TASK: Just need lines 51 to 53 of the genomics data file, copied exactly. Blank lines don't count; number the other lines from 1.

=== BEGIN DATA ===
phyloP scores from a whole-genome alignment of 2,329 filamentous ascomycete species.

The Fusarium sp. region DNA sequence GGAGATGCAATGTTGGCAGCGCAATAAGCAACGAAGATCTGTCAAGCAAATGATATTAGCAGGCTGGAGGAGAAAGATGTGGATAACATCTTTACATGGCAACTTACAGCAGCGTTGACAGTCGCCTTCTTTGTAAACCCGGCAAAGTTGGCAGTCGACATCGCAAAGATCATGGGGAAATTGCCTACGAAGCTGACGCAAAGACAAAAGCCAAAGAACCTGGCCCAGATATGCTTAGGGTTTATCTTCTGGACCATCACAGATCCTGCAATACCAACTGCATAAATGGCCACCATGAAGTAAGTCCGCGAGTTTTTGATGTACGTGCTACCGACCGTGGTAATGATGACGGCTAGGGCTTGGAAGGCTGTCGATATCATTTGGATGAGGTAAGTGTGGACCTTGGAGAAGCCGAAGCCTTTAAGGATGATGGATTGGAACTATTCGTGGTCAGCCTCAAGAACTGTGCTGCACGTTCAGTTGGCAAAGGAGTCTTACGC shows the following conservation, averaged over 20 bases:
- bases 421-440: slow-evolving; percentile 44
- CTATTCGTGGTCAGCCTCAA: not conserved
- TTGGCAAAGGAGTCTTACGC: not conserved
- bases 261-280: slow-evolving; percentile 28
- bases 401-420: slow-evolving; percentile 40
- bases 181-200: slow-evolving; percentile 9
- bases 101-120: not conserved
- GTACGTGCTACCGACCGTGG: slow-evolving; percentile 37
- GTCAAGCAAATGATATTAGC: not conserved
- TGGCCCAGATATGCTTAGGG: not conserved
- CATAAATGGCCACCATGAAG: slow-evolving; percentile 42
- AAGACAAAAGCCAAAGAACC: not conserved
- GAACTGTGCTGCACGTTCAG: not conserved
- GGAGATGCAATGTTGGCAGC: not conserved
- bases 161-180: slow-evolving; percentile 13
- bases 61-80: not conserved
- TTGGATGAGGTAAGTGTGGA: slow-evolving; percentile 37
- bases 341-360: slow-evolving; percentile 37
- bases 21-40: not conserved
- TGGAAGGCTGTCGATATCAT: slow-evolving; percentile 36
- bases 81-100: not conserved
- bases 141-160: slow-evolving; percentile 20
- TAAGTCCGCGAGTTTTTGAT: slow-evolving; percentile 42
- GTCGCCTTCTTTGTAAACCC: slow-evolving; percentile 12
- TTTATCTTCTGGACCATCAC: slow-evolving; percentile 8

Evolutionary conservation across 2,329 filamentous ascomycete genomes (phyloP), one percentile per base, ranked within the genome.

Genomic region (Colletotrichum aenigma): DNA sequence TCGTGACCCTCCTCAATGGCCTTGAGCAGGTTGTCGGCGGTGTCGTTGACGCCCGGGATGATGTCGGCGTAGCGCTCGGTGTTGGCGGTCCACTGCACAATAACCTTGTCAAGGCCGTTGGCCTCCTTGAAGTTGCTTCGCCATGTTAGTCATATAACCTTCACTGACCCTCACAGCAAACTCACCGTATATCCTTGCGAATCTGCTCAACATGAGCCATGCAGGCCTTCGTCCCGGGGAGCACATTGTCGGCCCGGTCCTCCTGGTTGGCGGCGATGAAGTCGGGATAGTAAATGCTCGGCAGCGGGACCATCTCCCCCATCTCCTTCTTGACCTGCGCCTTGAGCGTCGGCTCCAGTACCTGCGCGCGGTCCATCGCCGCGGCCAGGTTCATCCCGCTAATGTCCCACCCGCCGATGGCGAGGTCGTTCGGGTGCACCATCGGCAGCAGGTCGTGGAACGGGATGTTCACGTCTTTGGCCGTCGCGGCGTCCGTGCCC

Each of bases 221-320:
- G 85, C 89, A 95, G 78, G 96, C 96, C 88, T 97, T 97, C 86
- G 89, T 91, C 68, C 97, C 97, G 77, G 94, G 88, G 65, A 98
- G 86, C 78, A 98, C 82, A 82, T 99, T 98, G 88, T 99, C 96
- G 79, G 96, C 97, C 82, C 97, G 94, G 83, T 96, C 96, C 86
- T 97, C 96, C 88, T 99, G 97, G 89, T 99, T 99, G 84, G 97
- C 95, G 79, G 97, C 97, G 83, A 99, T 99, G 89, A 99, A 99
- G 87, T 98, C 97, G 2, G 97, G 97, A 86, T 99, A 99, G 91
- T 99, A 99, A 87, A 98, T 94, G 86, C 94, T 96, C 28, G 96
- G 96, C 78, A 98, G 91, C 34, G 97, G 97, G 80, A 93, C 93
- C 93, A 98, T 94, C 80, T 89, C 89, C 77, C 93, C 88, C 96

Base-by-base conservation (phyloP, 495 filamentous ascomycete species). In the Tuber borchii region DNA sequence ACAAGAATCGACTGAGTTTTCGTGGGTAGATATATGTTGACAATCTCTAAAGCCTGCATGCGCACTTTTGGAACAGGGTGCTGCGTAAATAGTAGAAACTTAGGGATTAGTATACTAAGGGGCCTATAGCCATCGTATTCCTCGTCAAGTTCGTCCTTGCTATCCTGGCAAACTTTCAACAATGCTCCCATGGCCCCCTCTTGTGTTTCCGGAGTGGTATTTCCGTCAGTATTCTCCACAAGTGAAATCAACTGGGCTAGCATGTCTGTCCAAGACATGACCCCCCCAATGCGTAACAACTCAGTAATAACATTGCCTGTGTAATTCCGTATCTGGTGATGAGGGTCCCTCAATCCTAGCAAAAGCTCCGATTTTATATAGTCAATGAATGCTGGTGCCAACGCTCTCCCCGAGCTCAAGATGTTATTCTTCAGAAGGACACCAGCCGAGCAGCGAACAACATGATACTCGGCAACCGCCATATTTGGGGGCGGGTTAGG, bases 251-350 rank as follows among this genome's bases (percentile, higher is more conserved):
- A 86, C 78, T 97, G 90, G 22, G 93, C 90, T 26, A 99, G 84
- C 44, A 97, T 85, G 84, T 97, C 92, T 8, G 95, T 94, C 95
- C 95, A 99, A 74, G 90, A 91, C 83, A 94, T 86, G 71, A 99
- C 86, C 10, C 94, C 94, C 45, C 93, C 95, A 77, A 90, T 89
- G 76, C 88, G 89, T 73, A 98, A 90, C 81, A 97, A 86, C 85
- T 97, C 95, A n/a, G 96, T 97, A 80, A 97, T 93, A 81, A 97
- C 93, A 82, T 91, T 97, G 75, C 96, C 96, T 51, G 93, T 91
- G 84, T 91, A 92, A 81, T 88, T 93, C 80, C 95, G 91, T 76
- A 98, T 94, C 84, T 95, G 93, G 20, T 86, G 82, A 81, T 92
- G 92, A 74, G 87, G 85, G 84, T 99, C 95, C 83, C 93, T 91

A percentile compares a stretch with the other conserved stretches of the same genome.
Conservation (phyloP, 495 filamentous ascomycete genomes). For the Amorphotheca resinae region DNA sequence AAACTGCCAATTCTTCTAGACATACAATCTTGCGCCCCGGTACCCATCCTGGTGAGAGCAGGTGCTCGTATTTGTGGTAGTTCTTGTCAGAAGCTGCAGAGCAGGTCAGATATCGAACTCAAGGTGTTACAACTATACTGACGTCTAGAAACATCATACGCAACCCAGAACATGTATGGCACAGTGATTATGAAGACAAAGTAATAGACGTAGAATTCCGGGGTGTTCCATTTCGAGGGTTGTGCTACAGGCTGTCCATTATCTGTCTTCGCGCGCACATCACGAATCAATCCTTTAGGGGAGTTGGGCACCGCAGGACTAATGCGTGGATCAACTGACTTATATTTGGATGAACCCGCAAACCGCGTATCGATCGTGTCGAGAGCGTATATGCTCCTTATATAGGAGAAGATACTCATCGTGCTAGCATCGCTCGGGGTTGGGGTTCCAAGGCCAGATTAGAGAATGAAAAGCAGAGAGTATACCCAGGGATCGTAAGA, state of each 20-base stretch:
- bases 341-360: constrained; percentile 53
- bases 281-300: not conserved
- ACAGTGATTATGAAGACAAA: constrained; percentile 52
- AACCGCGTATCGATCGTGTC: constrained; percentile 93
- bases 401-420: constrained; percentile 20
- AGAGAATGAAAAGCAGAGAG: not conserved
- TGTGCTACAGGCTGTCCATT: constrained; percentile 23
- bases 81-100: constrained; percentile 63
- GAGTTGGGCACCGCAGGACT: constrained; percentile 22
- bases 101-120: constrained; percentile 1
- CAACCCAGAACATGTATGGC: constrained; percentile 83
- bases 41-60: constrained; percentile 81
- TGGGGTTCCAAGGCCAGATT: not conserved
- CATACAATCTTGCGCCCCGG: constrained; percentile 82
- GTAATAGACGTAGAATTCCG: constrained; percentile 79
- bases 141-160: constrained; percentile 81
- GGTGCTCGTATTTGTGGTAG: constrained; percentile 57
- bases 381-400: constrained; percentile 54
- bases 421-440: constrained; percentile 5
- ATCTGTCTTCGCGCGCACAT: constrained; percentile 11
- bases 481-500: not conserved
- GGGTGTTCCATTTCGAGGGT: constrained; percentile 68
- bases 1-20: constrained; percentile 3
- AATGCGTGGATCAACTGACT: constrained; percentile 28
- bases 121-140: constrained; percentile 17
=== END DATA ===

- G 92, A 74, G 87, G 85, G 84, T 99, C 95, C 83, C 93, T 91

A percentile compares a stretch with the other conserved stretches of the same genome.
Conservation (phyloP, 495 filamentous ascomycete genomes). For the Amorphotheca resinae region DNA sequence AAACTGCCAATTCTTCTAGACATACAATCTTGCGCCCCGGTACCCATCCTGGTGAGAGCAGGTGCTCGTATTTGTGGTAGTTCTTGTCAGAAGCTGCAGAGCAGGTCAGATATCGAACTCAAGGTGTTACAACTATACTGACGTCTAGAAACATCATACGCAACCCAGAACATGTATGGCACAGTGATTATGAAGACAAAGTAATAGACGTAGAATTCCGGGGTGTTCCATTTCGAGGGTTGTGCTACAGGCTGTCCATTATCTGTCTTCGCGCGCACATCACGAATCAATCCTTTAGGGGAGTTGGGCACCGCAGGACTAATGCGTGGATCAACTGACTTATATTTGGATGAACCCGCAAACCGCGTATCGATCGTGTCGAGAGCGTATATGCTCCTTATATAGGAGAAGATACTCATCGTGCTAGCATCGCTCGGGGTTGGGGTTCCAAGGCCAGATTAGAGAATGAAAAGCAGAGAGTATACCCAGGGATCGTAAGA, state of each 20-base stretch: